There are other changes afoot as well. We have added both an online submission form and a user registration form that will allow authors to register with the journal, submit articles, update submissions, and track their submitted papers through the system. We will also add, over time, more interactive features as well including online commentary of submitted papers (by authors, peer reviewers, perhaps the general readership), a method for external evaluation of papers, and the capacity for authors to feedback to reviewers during the submission and evaluation process. It should be noted that as we add new features and enhance the interactivity of this journal, we are not going to threaten the editorial integrity of the EJS in any way. We will remain a scholarly journal with an intact editorial and peer review process. The features we are planning to add should be considered experimental only and for the purpose of exploring the possibilities of the technology.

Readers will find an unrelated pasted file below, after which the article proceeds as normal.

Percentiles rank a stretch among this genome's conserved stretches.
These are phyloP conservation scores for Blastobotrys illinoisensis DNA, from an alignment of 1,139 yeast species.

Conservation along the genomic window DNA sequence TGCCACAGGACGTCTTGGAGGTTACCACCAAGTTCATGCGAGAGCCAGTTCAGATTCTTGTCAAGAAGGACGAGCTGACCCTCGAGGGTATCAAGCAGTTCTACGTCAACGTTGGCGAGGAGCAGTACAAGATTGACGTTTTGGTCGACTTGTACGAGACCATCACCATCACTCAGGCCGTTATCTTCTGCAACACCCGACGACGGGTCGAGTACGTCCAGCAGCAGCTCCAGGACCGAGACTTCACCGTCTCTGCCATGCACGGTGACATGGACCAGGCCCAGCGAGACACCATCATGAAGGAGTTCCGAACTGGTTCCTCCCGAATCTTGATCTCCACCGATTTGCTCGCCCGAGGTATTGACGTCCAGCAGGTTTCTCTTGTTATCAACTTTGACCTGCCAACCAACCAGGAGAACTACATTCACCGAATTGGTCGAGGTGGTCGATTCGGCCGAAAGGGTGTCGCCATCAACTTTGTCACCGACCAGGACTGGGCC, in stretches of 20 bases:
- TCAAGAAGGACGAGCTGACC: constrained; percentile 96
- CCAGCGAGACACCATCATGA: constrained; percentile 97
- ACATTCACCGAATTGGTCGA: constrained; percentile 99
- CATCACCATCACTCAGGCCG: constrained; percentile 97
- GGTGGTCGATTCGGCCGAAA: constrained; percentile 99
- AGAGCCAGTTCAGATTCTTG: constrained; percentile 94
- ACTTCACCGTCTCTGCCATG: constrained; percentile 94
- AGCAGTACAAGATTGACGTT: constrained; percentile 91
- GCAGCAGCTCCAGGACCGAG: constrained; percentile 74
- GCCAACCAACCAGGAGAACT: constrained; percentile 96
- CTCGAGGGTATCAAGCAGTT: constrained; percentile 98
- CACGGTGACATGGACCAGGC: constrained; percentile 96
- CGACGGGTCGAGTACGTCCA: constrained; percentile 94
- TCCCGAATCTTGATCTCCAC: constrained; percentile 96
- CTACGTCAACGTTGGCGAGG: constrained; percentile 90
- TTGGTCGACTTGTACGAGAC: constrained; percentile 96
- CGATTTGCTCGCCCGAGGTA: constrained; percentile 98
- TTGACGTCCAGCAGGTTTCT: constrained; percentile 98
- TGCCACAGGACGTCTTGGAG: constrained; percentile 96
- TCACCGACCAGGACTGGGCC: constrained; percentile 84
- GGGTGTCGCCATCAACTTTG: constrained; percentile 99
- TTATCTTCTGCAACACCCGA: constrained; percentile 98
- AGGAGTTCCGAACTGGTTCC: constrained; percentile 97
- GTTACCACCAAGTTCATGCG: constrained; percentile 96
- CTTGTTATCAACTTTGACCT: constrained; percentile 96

In any case, there is little to worry about here. These changes we are making by adding additional interactivity are not that innovative and in these things the direction of the EJS remains relatively conservative. Really, the initiatives that we are planning are boring and uninventive when considered against the truly revolutionary modifications to the scholarly communication process that have been undertaken in other disciplines. I am thinking specifically here about the High Energy Particles Physics (HEP) preprint archive (Lawal, 2002) which, along with similar archives in several other disciplines, is well on its way to totally discarding the traditional editorial and peer review process altogether in favor of a technologically mediated open archive that allows the individual scholar to judge a paper’s value. No gatekeepers, no scholarly hoops, and no vested interests; just simple submission followed by intellectual percolation. While we may argue the details of the shift or the advisability of discarding traditional forms of gate keeping, the fact of the matter is that not only have the disciplines which have moved to new technologically mediated forms not collapsed in chagrin and embarrassment, they have thrived. Though it is true as Harnad (2000) suggests, vested interested (esp. the traditional commercial journal publishers and their revenue streams) are threatened.